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Quote of the day: The dark complexion of the Silures, thei
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The Aeneid by Virgil
translated by Theodore C. Williams
Book XI Chapter 23: The battle continues
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Now all is panic: holding their light shields
behind their backs, the Latin horse wheel round,
retreating to the wall, the Trojan foe
in close pursuit. Asilas, chieftain proud,
led on th' assault. Hard by the city gates
the Latins wheeled once more and pressed the rein
strong on the yielding neck; the charging foe
took flight and hurried far with loose-flung rein.
T was like the shock and onset of the sea
that landward hurls the alternating flood
and hides high cliffs in foam, -- the tawny sands
upflinging as it rolls; then, suddenly
whirled backward on the reingulfing waves,
it quits the ledges, and with ebbing flow
far from the shore retires. The Tuscans twice
drive back the flying Rutules to the town;
and twice repulsed, with shields to rearward thrown,
glare back at the pursuer; but conjoined
in the third battle-charge, both armies merge
confusedly together in grim fight
of man to man; then follow dying groans,
armor blood-bathed and corpses, and strong steeds
inextricably with their masters slain,
so fierce the fray. Orsilochus -- afraid
to front the warrior's arms -- launched forth a spear
at Remulus' horse, and left the fatal steel
clinging below its ear; the charger plunged
madly, and tossed its trembling hoofs in air,
sustaining not the wound; the rider fell,
flung headlong to the ground. Catillus slew
Iollas; and then struck Herminius down,
great-bodied and great-hearted, who could wield
a monster weapon, and whose yellow hair
from naked head to naked shoulder flowed.
By wounds unterrified he dared oppose
his huge bulk to the foe: the quivering spear
pierced to his broad back, and with throes of pain
bowed the man double and clean clove him through.
Wide o'er the field th' ensanguined horror flowed,
where fatal swords were crossed and cut their way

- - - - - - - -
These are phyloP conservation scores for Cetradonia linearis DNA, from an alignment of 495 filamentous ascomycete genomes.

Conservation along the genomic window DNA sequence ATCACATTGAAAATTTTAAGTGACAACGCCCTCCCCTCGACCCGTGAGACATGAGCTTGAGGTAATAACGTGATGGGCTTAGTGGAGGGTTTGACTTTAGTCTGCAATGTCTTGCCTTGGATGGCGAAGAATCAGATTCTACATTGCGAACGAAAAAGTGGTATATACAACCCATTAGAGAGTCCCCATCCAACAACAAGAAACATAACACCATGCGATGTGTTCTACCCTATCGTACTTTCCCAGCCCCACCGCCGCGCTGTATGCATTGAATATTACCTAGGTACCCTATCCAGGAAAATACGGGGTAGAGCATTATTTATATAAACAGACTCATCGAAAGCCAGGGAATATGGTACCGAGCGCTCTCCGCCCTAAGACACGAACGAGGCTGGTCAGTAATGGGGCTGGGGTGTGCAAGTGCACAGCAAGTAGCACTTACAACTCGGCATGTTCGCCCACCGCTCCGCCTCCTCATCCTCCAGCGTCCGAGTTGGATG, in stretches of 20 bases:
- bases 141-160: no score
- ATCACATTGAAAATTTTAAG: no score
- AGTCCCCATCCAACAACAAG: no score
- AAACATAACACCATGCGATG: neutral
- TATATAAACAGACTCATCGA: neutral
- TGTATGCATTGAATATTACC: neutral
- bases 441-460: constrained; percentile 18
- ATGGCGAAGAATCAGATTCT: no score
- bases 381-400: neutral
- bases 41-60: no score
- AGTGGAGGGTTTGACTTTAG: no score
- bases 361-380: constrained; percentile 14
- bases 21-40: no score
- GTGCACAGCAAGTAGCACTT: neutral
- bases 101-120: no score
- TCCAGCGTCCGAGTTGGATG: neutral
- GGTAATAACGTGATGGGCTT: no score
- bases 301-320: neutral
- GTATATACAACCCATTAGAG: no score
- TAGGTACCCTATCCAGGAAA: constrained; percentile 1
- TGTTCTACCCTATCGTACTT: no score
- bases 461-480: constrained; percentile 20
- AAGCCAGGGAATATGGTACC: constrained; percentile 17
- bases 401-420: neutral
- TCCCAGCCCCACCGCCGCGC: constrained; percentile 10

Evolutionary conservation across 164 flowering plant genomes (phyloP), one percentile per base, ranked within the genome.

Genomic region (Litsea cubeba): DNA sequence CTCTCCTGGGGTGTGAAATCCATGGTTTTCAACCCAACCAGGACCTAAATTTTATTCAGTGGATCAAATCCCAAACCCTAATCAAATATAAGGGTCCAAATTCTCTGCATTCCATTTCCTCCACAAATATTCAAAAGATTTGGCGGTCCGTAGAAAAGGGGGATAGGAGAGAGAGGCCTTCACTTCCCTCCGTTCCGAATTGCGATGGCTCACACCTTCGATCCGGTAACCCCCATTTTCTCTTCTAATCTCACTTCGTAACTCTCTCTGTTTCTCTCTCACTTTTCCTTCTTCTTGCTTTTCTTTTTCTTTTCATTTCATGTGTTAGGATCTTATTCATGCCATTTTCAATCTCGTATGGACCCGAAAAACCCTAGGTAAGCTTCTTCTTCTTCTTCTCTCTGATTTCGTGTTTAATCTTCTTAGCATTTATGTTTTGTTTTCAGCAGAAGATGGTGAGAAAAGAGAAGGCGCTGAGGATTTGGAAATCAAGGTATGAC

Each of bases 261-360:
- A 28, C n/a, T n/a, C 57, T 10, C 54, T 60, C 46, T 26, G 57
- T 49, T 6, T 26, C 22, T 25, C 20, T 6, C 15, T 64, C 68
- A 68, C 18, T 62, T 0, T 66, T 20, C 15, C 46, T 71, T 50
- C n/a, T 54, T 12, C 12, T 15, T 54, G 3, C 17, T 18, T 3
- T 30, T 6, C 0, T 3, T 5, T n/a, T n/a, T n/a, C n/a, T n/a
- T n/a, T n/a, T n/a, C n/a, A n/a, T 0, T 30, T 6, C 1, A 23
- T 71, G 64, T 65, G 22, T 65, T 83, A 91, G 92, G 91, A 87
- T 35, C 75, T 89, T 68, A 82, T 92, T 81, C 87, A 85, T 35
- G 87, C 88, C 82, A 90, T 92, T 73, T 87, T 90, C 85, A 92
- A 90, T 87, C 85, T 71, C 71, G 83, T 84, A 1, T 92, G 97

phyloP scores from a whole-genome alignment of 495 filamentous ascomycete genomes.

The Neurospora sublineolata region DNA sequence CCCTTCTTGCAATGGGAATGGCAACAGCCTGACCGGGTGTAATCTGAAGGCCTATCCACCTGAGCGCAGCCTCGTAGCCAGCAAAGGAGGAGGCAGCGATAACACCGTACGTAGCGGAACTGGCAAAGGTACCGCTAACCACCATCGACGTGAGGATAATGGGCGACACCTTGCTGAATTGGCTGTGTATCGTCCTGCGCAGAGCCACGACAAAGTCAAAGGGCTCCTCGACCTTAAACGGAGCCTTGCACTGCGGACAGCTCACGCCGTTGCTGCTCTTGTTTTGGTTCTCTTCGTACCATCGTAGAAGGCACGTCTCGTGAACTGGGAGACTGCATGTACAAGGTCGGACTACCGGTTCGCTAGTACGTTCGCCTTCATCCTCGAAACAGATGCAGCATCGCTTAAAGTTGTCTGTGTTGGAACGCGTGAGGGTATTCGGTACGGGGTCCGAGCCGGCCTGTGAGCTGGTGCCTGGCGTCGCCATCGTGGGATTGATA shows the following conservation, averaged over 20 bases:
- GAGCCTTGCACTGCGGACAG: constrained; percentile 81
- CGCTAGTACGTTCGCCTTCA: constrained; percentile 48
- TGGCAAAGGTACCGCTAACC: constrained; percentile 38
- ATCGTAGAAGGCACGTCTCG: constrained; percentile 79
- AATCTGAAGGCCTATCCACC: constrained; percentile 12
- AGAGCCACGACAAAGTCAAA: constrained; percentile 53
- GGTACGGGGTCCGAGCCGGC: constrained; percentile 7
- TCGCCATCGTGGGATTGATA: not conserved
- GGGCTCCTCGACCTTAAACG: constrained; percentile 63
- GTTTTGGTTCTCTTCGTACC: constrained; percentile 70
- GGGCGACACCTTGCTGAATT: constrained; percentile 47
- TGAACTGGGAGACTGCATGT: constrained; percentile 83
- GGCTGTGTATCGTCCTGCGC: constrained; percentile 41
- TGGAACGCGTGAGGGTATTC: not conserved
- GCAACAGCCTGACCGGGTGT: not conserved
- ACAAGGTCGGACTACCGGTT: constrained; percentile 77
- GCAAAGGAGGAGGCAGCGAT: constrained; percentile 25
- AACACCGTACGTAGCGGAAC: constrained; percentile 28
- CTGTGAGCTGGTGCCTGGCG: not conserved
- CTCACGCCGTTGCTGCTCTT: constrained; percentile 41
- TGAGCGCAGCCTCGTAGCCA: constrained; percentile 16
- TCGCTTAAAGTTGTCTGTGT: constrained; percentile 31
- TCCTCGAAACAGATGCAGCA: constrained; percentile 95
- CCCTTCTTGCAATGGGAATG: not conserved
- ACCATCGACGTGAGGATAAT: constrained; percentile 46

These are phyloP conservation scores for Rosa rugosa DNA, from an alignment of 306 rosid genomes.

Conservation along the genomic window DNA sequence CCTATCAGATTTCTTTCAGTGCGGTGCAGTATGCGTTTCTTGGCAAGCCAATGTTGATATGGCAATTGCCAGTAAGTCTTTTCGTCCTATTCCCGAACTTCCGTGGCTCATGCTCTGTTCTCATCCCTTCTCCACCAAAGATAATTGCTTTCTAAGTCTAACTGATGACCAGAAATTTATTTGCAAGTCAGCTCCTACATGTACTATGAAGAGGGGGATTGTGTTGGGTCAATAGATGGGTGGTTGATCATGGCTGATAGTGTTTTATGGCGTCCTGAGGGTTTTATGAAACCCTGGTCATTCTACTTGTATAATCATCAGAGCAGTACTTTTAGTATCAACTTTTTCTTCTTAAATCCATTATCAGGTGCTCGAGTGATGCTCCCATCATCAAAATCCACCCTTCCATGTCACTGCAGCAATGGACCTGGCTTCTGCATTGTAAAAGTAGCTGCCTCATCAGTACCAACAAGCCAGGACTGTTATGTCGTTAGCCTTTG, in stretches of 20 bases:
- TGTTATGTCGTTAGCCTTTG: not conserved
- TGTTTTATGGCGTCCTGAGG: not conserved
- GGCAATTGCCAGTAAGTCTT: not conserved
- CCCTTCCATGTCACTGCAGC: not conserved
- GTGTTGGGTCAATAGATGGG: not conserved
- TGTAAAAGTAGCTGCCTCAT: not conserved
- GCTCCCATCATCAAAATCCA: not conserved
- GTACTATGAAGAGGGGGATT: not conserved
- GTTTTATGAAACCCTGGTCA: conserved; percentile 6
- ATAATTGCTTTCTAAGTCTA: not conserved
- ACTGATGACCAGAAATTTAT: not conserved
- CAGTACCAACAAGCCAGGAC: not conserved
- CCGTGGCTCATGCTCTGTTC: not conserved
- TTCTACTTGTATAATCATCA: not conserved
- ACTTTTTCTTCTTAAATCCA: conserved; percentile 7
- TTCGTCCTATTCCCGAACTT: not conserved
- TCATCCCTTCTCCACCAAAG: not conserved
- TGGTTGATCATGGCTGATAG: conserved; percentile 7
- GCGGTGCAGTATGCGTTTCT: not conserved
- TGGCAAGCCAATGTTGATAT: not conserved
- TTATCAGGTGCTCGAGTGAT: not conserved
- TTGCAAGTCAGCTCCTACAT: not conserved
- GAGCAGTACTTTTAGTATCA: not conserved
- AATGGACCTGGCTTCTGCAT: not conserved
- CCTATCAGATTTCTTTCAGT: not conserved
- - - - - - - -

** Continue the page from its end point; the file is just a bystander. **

through many a wound to famous death and fair.

Event: Aeneas marches against Laurentum

Extemplo turbatae acies, uersique Latini
reiciunt parmas et equos ad moenia uertunt;
Troes agunt, princeps turmas inducit Asilas.
iamque propinquabant portis rursusque Latini
clamorem tollunt et mollia colla reflectunt;
hi fugiunt penitusque datis referuntur habenis.
qualis ubi alterno procurrens gurgite pontus
nunc ruit ad terram scopulosque superiacit unda
spumeus extremamque sinu perfundit harenam,
nunc rapidus retro atque aestu reuoluta resorbens
saxa fugit litusque uado labente relinquit:
bis Tusci Rutulos egere ad moenia uersos,
bis reiecti armis respectant terga tegentes.
tertia sed postquam congressi in proelia totas
implicuere inter se acies legitque uirum uir,
tum uero et gemitus morientum et sanguine in alto
armaque corporaque et permixti caede uirorum
semianimes uoluuntur equi, pugna aspera surgit.
Orsilochus Remuli, quando ipsum horrebat adire,
hastam intorsit equo ferrumque sub aure reliquit;
quo sonipes ictu furit arduus altaque iactat
uulneris impatiens arrecto pectore crura,
uoluitur ille excussus humi. Catillus Iollan
ingentemque animis, ingentem corpore et armis
deicit Herminium, nudo cui uertice fulua
caesaries nudique umeri nec uulnera terrent;
tantus in arma patet. latos huic hasta per armos
acta tremit duplicatque uirum transfixa dolore.
funditur ater ubique cruor; dant funera ferro
certantes pulchramque petunt per uulnera mortem.